One of the most eye-opening and subtle films about grief and suicide, the moving documentary sees the director Orlando von Einsiedel and his family talk about the suicide of his brother Evelyn for the first time. Read our interview with Evelyn cinematographer Franklin Dow here.
Documentary director Orlando von Einsiedel goes in front of the camera for the first time in his latest film, Evelyn. The film documents his family’s decision to try to confront, if not come to terms with his brother Evelyn’s suicide thirteen years ago.
As family and friends go on a long hiking trip to visit Evelyn’s favourite places, they open up about their own complicated emotions and their relationship to their sibling, son, or friend. It is, of course, a very difficult film to watch, but also an extremely cathartic one, showing people making considerable efforts to be vulnerable about something which they couldn’t even bring themselves to talk about for so long. The film is one of the most intelligent about suicide and grief, showing that there are no easy answers or solutions to either of those tragedies, but that talking about them helps share the burden of that suffering.
We interviewed director Orlando von Einsiedel about making a film with his close friends and family, creating a safe environment for them all to be open, directing as opposed to being on camera, and editing a film that is so close to his heart.
7R: Did you have the idea to make Evelyn for a long time? How did it come about?
Orlando von Einsiedel (OvE): I wish we’d made this earlier. But I struggled to say my brother’s name for 13 years, and I just couldn’t think about him. It was too painful to talk about in my family.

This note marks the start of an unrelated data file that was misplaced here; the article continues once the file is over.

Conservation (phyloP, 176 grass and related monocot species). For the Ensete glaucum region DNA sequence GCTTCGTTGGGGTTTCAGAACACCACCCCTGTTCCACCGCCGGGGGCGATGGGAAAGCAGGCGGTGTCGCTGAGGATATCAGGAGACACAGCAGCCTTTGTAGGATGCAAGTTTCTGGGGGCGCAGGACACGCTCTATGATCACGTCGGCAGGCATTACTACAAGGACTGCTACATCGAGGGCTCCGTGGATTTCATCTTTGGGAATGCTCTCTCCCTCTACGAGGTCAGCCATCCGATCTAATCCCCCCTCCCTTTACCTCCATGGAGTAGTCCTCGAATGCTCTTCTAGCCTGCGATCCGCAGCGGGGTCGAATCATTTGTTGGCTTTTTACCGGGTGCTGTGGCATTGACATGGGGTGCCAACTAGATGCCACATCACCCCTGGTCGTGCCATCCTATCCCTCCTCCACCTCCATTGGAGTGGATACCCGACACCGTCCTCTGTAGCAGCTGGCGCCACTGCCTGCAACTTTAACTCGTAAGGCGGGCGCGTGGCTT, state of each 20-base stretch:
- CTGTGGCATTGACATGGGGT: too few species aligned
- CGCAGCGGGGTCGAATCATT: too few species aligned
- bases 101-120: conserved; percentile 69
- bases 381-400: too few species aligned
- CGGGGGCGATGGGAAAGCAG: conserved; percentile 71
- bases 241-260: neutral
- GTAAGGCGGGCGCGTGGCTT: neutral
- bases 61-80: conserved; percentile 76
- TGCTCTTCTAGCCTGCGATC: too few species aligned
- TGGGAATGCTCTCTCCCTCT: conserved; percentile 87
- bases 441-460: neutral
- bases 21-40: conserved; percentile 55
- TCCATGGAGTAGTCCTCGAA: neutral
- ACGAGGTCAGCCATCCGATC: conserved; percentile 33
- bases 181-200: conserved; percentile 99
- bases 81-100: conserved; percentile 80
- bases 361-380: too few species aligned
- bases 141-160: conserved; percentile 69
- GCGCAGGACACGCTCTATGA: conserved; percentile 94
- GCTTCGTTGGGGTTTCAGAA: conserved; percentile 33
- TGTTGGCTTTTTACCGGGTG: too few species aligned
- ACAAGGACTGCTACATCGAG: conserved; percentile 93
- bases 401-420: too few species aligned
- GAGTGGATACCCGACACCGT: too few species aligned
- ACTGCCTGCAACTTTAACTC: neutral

Joanna [Natasegara, the producer] and I were launching our last film, The White Helmets and for the last ten years, we’d been basically making films about other people who were going through real difficulty and traumatic things. We were talking at this film festival about what we should do next; I was telling Joanna about some ideas I had for films that very much followed that same trajectory. We’d known each other for eight years, but we’d never had a conversation, in all that time, about my brother, and I think Jo could see something… That there was something blocked in me. And she just came out and said: “Would you ever consider making a film about your own family?”
I was really angry that she’d asked, because I thought, “I’ve never told you about this, why would I make a film about it?” But as the conversation carried on, I started to think, “Why have I got so angry that she just asked me? That’s a problem.” There’s no way she could have known, but it was the 2nd of September, which is the anniversary of my brother’s death. It was so strange. It kind of just almost felt, well, maybe it is the right moment to do this. Maybe that’s a sign.
The weird thing is, I always thought that ultimately, my family would never agree to this. Even if, in my head, I could go to this idea that maybe there was a film to be made there, my family would never agree, so actually, I’ll never have to go through it myself.
7R: But then, they did agree to do it.
Orlando von Einsiedel: The moment I said to them, “How about we do this walk: we go to places where we spent time with Evelyn when he was alive, and we talk about this thing?,” they all said yes. I think they’d all been waiting to have this conversation, and this was a way to do it.
7R: Was the walk always going to be filmed for Evelyn? Was it ever going to just be a walk?
Orlando von Einsiedel: The walk was always going to be filmed. In the initial conception, it was just me with a video camera. But in conversations with Jo and the rest of the team, I realised that, in some ways, that was a way for me to protect myself. Because I could still hide behind the camera. The more we talked about it, the more I realised that the most honest way of doing this film was for me to be on camera. So eventually, I got forced to be in front of the camera!
Read our interview with Evelyn cinematographer Franklin Dow here.
This is an excerpt. Read the full interview in our ebook on creative nonfiction…
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